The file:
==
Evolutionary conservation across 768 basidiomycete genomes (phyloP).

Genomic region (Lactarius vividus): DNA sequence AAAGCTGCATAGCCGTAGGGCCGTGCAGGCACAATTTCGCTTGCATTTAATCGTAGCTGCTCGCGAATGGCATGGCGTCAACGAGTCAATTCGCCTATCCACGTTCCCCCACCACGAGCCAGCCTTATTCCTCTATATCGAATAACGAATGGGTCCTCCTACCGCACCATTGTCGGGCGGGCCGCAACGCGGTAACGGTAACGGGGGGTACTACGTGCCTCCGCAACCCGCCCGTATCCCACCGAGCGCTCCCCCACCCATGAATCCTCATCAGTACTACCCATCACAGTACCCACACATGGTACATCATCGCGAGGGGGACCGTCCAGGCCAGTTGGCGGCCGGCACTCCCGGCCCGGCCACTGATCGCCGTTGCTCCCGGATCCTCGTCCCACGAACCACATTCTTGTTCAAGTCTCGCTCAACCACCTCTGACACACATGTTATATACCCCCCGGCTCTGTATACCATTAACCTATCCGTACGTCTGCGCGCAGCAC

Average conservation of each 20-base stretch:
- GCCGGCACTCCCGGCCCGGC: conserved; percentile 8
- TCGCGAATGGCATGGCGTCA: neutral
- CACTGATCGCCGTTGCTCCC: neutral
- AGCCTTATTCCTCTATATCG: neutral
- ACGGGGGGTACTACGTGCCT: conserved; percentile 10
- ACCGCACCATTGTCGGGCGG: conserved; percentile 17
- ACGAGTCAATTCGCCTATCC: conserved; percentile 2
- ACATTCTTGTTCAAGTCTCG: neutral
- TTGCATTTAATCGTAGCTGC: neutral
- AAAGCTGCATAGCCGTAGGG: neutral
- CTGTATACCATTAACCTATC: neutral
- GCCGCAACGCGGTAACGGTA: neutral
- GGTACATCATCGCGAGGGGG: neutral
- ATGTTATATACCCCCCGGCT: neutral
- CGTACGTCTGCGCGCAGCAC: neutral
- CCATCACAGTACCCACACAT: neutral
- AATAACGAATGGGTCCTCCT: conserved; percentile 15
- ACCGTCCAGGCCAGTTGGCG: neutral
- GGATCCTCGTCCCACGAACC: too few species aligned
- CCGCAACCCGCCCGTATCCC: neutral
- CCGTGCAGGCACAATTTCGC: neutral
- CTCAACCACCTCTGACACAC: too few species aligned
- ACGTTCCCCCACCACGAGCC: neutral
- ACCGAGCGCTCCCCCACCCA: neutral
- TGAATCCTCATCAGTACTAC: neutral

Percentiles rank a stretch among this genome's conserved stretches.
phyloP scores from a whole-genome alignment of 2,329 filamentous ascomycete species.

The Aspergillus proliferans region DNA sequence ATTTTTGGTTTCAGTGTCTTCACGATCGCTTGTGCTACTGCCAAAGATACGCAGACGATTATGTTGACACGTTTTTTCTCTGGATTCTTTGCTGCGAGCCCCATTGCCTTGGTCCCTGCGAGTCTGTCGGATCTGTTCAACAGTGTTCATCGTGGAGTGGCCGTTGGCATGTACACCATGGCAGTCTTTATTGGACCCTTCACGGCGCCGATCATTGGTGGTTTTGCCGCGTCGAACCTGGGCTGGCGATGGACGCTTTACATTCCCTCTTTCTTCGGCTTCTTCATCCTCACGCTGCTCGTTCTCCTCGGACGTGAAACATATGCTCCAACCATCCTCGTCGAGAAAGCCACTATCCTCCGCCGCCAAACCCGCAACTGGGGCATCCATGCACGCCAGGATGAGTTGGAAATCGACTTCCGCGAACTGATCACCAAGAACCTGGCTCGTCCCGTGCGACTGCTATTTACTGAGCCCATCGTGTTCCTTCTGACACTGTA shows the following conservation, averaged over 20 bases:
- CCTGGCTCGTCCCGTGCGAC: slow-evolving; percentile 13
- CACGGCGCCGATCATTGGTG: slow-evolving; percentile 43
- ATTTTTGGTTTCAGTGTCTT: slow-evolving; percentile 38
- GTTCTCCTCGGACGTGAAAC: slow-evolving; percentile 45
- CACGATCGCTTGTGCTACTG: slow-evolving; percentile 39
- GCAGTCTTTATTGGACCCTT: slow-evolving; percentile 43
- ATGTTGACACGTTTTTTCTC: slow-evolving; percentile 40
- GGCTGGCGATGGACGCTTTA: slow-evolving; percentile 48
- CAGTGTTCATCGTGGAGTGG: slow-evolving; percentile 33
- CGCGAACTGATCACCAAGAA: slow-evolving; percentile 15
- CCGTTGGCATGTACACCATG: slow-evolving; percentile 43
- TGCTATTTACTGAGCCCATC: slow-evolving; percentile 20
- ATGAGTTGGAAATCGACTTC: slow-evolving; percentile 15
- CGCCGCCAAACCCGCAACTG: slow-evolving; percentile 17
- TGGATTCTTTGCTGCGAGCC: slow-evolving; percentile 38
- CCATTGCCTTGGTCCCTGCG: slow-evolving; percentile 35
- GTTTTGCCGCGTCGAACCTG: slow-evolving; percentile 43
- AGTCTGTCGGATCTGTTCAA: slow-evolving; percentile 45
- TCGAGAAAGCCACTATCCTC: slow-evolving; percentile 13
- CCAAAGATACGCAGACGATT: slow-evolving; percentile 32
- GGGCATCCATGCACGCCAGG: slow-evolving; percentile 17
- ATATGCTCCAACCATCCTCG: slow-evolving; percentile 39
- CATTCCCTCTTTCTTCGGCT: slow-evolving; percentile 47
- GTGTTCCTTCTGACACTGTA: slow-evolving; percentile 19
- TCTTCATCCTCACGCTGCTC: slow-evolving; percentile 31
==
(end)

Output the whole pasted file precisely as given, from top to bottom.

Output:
Evolutionary conservation across 768 basidiomycete genomes (phyloP).

Genomic region (Lactarius vividus): DNA sequence AAAGCTGCATAGCCGTAGGGCCGTGCAGGCACAATTTCGCTTGCATTTAATCGTAGCTGCTCGCGAATGGCATGGCGTCAACGAGTCAATTCGCCTATCCACGTTCCCCCACCACGAGCCAGCCTTATTCCTCTATATCGAATAACGAATGGGTCCTCCTACCGCACCATTGTCGGGCGGGCCGCAACGCGGTAACGGTAACGGGGGGTACTACGTGCCTCCGCAACCCGCCCGTATCCCACCGAGCGCTCCCCCACCCATGAATCCTCATCAGTACTACCCATCACAGTACCCACACATGGTACATCATCGCGAGGGGGACCGTCCAGGCCAGTTGGCGGCCGGCACTCCCGGCCCGGCCACTGATCGCCGTTGCTCCCGGATCCTCGTCCCACGAACCACATTCTTGTTCAAGTCTCGCTCAACCACCTCTGACACACATGTTATATACCCCCCGGCTCTGTATACCATTAACCTATCCGTACGTCTGCGCGCAGCAC

Average conservation of each 20-base stretch:
- GCCGGCACTCCCGGCCCGGC: conserved; percentile 8
- TCGCGAATGGCATGGCGTCA: neutral
- CACTGATCGCCGTTGCTCCC: neutral
- AGCCTTATTCCTCTATATCG: neutral
- ACGGGGGGTACTACGTGCCT: conserved; percentile 10
- ACCGCACCATTGTCGGGCGG: conserved; percentile 17
- ACGAGTCAATTCGCCTATCC: conserved; percentile 2
- ACATTCTTGTTCAAGTCTCG: neutral
- TTGCATTTAATCGTAGCTGC: neutral
- AAAGCTGCATAGCCGTAGGG: neutral
- CTGTATACCATTAACCTATC: neutral
- GCCGCAACGCGGTAACGGTA: neutral
- GGTACATCATCGCGAGGGGG: neutral
- ATGTTATATACCCCCCGGCT: neutral
- CGTACGTCTGCGCGCAGCAC: neutral
- CCATCACAGTACCCACACAT: neutral
- AATAACGAATGGGTCCTCCT: conserved; percentile 15
- ACCGTCCAGGCCAGTTGGCG: neutral
- GGATCCTCGTCCCACGAACC: too few species aligned
- CCGCAACCCGCCCGTATCCC: neutral
- CCGTGCAGGCACAATTTCGC: neutral
- CTCAACCACCTCTGACACAC: too few species aligned
- ACGTTCCCCCACCACGAGCC: neutral
- ACCGAGCGCTCCCCCACCCA: neutral
- TGAATCCTCATCAGTACTAC: neutral

Percentiles rank a stretch among this genome's conserved stretches.
phyloP scores from a whole-genome alignment of 2,329 filamentous ascomycete species.

The Aspergillus proliferans region DNA sequence ATTTTTGGTTTCAGTGTCTTCACGATCGCTTGTGCTACTGCCAAAGATACGCAGACGATTATGTTGACACGTTTTTTCTCTGGATTCTTTGCTGCGAGCCCCATTGCCTTGGTCCCTGCGAGTCTGTCGGATCTGTTCAACAGTGTTCATCGTGGAGTGGCCGTTGGCATGTACACCATGGCAGTCTTTATTGGACCCTTCACGGCGCCGATCATTGGTGGTTTTGCCGCGTCGAACCTGGGCTGGCGATGGACGCTTTACATTCCCTCTTTCTTCGGCTTCTTCATCCTCACGCTGCTCGTTCTCCTCGGACGTGAAACATATGCTCCAACCATCCTCGTCGAGAAAGCCACTATCCTCCGCCGCCAAACCCGCAACTGGGGCATCCATGCACGCCAGGATGAGTTGGAAATCGACTTCCGCGAACTGATCACCAAGAACCTGGCTCGTCCCGTGCGACTGCTATTTACTGAGCCCATCGTGTTCCTTCTGACACTGTA shows the following conservation, averaged over 20 bases:
- CCTGGCTCGTCCCGTGCGAC: slow-evolving; percentile 13
- CACGGCGCCGATCATTGGTG: slow-evolving; percentile 43
- ATTTTTGGTTTCAGTGTCTT: slow-evolving; percentile 38
- GTTCTCCTCGGACGTGAAAC: slow-evolving; percentile 45
- CACGATCGCTTGTGCTACTG: slow-evolving; percentile 39
- GCAGTCTTTATTGGACCCTT: slow-evolving; percentile 43
- ATGTTGACACGTTTTTTCTC: slow-evolving; percentile 40
- GGCTGGCGATGGACGCTTTA: slow-evolving; percentile 48
- CAGTGTTCATCGTGGAGTGG: slow-evolving; percentile 33
- CGCGAACTGATCACCAAGAA: slow-evolving; percentile 15
- CCGTTGGCATGTACACCATG: slow-evolving; percentile 43
- TGCTATTTACTGAGCCCATC: slow-evolving; percentile 20
- ATGAGTTGGAAATCGACTTC: slow-evolving; percentile 15
- CGCCGCCAAACCCGCAACTG: slow-evolving; percentile 17
- TGGATTCTTTGCTGCGAGCC: slow-evolving; percentile 38
- CCATTGCCTTGGTCCCTGCG: slow-evolving; percentile 35
- GTTTTGCCGCGTCGAACCTG: slow-evolving; percentile 43
- AGTCTGTCGGATCTGTTCAA: slow-evolving; percentile 45
- TCGAGAAAGCCACTATCCTC: slow-evolving; percentile 13
- CCAAAGATACGCAGACGATT: slow-evolving; percentile 32
- GGGCATCCATGCACGCCAGG: slow-evolving; percentile 17
- ATATGCTCCAACCATCCTCG: slow-evolving; percentile 39
- CATTCCCTCTTTCTTCGGCT: slow-evolving; percentile 47
- GTGTTCCTTCTGACACTGTA: slow-evolving; percentile 19
- TCTTCATCCTCACGCTGCTC: slow-evolving; percentile 31